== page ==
• theresadz
    6 years ago

    I find meditation has always been hard for me, I have to have the music going and sometimes even the guided meditation tapes as well. Biofeedback has been wonderful because it has tuned me in to my own body to let me figure out when my own muscles are getting tense, etc but I was never able to get into a meditative state.

    For me, the most success I’ve had with meditation has been with Reiki because you literally have to do nothing! I think I over-think meditation and that’s why I don’t do so well with it. With Reiki I just put my hands on my body and let it do it’s thing (which ends up helping my pain levels to some degree which is always nice) and in the end I find myself more relaxed. Nine times out of ten, now that I have had more practice, I have finally figured out that I have been meditating while I have been doing my self-treatments. I have been able to listen to the symphony of my migraine because I have been able to fully let go with the Reiki, it has been glorious!

  • Kerrie Smyres moderator author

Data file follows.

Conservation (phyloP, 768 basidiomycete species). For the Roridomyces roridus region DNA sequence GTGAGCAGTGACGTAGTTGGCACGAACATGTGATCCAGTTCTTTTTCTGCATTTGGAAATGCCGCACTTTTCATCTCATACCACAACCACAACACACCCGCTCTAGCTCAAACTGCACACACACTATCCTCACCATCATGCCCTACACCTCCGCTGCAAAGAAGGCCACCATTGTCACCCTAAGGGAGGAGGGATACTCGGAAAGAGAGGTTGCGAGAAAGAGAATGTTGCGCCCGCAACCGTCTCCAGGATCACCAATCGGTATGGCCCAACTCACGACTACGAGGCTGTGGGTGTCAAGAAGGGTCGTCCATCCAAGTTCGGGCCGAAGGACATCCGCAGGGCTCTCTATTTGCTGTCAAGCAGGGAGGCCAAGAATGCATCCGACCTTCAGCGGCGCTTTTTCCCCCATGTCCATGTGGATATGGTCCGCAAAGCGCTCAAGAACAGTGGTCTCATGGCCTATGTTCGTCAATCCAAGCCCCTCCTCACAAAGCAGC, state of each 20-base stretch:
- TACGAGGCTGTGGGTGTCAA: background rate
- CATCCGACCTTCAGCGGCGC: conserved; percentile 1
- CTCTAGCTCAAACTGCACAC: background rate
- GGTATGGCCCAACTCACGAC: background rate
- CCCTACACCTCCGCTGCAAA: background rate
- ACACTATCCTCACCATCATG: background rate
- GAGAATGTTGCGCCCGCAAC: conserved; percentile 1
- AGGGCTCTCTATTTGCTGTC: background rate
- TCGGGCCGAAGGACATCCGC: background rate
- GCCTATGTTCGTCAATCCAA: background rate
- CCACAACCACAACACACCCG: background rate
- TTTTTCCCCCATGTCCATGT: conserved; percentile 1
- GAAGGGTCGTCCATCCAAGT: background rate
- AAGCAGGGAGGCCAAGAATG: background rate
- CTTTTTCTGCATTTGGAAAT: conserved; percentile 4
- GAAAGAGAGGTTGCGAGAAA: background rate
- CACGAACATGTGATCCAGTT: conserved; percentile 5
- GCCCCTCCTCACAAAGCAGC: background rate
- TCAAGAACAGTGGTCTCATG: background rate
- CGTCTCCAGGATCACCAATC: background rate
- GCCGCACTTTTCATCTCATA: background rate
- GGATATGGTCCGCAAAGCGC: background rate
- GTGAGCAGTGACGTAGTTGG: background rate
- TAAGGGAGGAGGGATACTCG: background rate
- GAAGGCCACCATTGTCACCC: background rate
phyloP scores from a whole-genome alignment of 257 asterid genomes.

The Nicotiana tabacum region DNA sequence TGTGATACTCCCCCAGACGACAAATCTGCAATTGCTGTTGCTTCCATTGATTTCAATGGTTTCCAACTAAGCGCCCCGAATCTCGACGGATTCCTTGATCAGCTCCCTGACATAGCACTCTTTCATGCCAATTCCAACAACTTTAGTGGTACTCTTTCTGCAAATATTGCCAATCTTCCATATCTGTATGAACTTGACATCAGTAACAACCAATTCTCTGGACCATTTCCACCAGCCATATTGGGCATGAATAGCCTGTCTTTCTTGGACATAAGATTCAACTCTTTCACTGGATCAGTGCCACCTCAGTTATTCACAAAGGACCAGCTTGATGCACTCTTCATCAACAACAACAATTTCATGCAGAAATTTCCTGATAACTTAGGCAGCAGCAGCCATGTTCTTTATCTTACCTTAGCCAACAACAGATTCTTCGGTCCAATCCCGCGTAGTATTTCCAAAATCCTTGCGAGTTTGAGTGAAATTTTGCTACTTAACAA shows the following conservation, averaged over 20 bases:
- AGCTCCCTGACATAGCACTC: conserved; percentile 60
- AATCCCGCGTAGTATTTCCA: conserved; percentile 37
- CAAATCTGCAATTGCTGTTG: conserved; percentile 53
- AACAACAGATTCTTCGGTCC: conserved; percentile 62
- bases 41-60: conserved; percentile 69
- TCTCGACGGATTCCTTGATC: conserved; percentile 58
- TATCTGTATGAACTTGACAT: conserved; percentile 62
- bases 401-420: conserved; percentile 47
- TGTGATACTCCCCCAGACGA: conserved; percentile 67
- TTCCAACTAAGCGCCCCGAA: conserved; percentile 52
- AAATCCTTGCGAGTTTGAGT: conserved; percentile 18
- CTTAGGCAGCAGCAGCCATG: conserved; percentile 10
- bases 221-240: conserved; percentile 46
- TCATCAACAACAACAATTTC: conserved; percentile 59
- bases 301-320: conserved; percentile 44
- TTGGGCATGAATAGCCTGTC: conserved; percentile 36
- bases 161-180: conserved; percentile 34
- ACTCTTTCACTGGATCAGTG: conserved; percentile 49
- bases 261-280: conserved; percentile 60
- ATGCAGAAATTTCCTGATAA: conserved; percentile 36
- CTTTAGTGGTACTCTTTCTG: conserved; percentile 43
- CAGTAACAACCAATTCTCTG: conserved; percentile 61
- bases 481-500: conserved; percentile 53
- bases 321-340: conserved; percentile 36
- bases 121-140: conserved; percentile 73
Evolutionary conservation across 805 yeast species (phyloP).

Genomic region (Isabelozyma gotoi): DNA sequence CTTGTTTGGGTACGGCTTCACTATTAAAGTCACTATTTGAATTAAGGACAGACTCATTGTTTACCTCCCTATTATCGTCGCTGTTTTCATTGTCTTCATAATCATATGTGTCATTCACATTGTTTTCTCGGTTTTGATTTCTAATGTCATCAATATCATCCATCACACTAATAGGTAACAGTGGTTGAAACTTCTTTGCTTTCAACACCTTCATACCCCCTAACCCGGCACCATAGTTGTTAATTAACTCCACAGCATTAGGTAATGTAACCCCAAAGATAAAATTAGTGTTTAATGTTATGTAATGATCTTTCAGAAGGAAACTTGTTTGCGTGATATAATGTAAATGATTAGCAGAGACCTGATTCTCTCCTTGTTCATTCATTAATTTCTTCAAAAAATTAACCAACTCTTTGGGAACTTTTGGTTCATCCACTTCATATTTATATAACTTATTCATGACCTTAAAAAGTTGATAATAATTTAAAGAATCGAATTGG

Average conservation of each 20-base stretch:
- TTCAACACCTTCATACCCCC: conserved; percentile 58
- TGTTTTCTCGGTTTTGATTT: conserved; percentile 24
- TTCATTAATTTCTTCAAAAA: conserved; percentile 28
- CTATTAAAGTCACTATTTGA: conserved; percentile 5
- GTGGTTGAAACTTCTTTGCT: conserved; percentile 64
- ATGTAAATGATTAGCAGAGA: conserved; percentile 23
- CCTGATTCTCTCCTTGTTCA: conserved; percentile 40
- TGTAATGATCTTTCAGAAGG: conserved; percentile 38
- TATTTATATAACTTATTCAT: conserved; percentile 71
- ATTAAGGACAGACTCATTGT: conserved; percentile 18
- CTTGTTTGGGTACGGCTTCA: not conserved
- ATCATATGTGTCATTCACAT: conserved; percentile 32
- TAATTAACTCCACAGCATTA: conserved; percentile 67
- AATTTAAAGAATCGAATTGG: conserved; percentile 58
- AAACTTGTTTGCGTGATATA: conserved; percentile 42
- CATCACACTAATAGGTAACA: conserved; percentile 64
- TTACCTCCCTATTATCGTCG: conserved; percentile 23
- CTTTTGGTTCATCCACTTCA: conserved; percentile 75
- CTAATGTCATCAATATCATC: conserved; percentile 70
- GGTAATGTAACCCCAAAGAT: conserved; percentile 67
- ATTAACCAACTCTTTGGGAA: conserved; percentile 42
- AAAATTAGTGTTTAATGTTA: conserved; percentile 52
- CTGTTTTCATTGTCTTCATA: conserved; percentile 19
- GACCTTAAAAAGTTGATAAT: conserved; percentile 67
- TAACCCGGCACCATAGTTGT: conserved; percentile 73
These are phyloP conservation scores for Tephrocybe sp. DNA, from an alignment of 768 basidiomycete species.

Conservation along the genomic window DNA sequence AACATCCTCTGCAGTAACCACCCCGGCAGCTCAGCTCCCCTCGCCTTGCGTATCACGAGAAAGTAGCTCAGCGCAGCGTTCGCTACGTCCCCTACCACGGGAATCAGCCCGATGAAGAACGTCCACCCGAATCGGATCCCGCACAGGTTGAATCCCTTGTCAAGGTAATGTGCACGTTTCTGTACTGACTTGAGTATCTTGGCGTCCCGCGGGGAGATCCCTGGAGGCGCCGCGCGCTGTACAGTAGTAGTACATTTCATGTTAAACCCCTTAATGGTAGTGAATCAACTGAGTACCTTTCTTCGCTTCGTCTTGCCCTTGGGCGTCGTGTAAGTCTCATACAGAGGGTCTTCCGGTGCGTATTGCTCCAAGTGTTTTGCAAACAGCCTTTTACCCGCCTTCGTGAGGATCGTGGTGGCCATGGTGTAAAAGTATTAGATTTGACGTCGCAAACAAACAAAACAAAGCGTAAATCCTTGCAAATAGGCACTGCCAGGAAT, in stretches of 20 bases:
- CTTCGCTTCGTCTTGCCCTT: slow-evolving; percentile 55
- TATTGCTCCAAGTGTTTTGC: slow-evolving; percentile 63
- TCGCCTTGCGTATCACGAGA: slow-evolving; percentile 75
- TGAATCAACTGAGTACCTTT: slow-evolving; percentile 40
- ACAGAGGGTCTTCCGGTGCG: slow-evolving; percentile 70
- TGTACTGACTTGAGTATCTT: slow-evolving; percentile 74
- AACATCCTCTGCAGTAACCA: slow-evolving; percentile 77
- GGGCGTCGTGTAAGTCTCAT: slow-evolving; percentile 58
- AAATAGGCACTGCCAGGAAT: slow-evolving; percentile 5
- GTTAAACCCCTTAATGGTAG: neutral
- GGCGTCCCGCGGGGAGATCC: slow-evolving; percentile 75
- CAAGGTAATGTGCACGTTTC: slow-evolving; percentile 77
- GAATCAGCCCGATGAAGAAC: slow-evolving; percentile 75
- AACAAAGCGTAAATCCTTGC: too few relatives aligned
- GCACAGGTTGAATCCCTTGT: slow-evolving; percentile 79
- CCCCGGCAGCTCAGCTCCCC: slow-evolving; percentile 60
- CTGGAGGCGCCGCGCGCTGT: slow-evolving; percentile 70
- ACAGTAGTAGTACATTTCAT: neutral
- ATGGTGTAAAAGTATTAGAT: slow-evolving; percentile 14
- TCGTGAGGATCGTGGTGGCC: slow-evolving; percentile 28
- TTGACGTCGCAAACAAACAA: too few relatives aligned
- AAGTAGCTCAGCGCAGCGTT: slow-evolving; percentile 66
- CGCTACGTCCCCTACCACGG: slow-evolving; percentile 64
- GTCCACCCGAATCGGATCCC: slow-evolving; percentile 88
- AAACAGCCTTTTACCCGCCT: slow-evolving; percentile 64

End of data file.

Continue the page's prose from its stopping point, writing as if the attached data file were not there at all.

6 years ago

    That sounds fantastic! I’ve never tried Reiki, but it is now on my (very long) list of things to try. Thanks!

  • Julie
    6 years ago

    I love the soothing Reiki music. I sometimes play it on my iPod on the lowest setting at night w/nightbuds when I have problems sleeping. I switch between that and Binaural Beets and I can meditate between the 2 before I can hopefully fall to sleep.

  • Julie
    6 years ago

    That is interesting. When you focused on the effects of the pain as it affected your body, did you feel your muscles tense or did you focus on keeping them loose during your experience? Like your neck and shoulder muscles? I was just curious. That seems to be where my pain goes next when it hits my head after the sharp pain stabs behind the eye, then the ear popping and ringing. I wonder if anyone else has focused on how their bodies feel when they lay and feel the migraine pain overtake them? Instead of being up and about and get the aura and it comes on suddently afterwards.

    I hope you did get up to get water to take you meds and it helped you though. I forget to put water on my beside table and paid for it dearly. Now I put 2 large glasses of water at night. My husband grumbles but I tune him out. I find it’s better to be safe than sorry. But then I find if I get up in the middle of the night to go to the bathroom I have an excuse to chug water before going back to bed. BAD idea. LOL. Sometimes I really booby trap myself.

  • Kerrie Smyres moderator author
    6 years ago

    Those are good questions. Unfortunately, I can’t remember! I have noticed that if my neck and shoulders continually tense up even after I consciously relax them, it is a sign that I have a migraine instead of a regular headache.

    I have been extra careful to remember water at the bedside since that night!